spent on mid-term elections?

Secondly, why is she shying away from clearing the air once and
for all on her relations with the Quattrocchi family? She can
scarcely deny that they were close pals - her Italian relatives
used to stay with the Quattrocchis when they came to India. Nor
can it be denied that Ottavio Quattrocchi and his wife both
feature rather too prominently in the messy Bofors affair.

That scandal directly impinges on the reputation of the late Raj
iv Gandhi. Surely honour demands that his widow explain how her
Italian friends homed in into a deal between the Indian
government and a Swedish manufacturer.

Thirdly, Sonia Gandhi has some explaining with regard to her own
possessions. She is the chairperson and/or chief executive of
several institutions with a net worth of several hundred crores.

Take Jawahar Bhawan in the very heart of Delhi, to name but one
piece of prime real estate now under Sonia Gandhi's stewardship.
How did it ever come under her aegis? The land was given to the
Congress by the Government of India on the specific understanding
that the party vacated all the other bungalows - a round dozen at
last count - that it occupies. Well, Jawahar Bhawan is a concrete
reality today. Why then is the mighty AICC still housed in 24,
Akbar Road? How did that glass and marble palace on Raisina Road
end up as the preserve of the Rajiv Gandhi Foundation?

Sonia Gandhi heads other bodies too, trusts in the name of
Jawaharlal Nehru and Indira Gandhi, for instance. Do they also
own properties of equal magnificence? Shouldn't Sonia Gandhi
deign to explain how much cash those trusts manage, the source of
those funds, and the projects in which they are used? I am not,
repeat not, asking the lady about her own personal property. Even
Mother Teresa's Missionaries of Charity faces such queries, so it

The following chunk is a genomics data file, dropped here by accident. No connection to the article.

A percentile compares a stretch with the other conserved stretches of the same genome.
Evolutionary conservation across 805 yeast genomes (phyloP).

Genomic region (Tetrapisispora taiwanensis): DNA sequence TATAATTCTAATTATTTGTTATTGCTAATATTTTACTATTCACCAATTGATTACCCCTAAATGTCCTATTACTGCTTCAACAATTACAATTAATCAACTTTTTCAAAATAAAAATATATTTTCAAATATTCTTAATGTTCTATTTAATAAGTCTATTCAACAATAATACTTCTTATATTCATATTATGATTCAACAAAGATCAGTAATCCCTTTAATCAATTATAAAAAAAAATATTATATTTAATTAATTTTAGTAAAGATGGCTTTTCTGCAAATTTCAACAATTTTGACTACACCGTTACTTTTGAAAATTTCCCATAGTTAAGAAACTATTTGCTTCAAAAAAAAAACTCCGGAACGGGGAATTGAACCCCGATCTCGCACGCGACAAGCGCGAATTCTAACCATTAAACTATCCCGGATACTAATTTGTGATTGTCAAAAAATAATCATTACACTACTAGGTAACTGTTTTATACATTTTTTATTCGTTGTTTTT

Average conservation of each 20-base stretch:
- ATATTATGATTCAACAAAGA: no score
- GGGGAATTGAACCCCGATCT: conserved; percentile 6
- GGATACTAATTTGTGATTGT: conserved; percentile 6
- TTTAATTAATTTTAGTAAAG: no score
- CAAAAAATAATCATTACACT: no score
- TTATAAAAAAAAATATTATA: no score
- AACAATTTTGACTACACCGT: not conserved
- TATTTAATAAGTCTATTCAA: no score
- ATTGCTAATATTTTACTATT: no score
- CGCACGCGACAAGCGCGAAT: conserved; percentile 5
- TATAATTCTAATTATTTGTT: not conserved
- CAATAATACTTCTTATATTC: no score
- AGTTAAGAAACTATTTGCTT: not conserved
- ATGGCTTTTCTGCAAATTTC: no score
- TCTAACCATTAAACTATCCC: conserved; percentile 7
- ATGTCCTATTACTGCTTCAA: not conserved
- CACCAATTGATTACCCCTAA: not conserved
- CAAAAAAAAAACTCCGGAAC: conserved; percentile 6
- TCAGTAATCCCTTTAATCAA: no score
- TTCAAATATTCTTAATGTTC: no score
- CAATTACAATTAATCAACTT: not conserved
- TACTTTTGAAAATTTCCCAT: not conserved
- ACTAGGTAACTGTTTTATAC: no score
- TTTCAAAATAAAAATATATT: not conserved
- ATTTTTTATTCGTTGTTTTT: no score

isn't a question of any vendetta. These are simply routine
questions put to any organisation working in the public domain.

If nothing else, the case of Jawahar Bhawan marks a break with
family tradition. Motilal Nehru gave away Swaraj Bhawan and
Indira Gandhi followed suit with Anand Bhawan. It definitely
looks uncouth if a building named after Pandit Motilal's heir is
wrested in the name of Indira's son.
But this seems to be the season for ignoring healthy precedents!
Though Sonia Gandhi has agreed to campaign, the Congress has
entered two caveats. First, she isn't going to be projected as
the party candidate for Prime Minister. Second, she herself
won't contest. This is a political seam. If the Congress gets
votes in her name, it is she who has a mandate, not some dark
horse. And if she goes to Race Course Road without entering the
Lok Sabha, she continues the "unhealthy precedent" condemned by
the Congress when it came to Deve Gowda and Gujral.

In his memoirs, Jawaharlal Nehru expresses his annoyance at the
backroom manoeuvres which brought him the Congress presidency.
It was, he wrote, a "trapdoor entry"! In Sonia Gandhi's case,
arriving on the platform may not be a trap-door as much as a
trap. Thus far the Sphinx of 10, Janpath never faced
embarrassing questions - on the Quattrocchis and Jawahar Bhawan,
or on Justice Jain's findings. Finding satisfactory answers to
them will be tougher than figuring out the Sphinx's ancient
riddle. And, as Dr Lohia pointed out 30 years ago, there is no
Man in the Congress to help her out!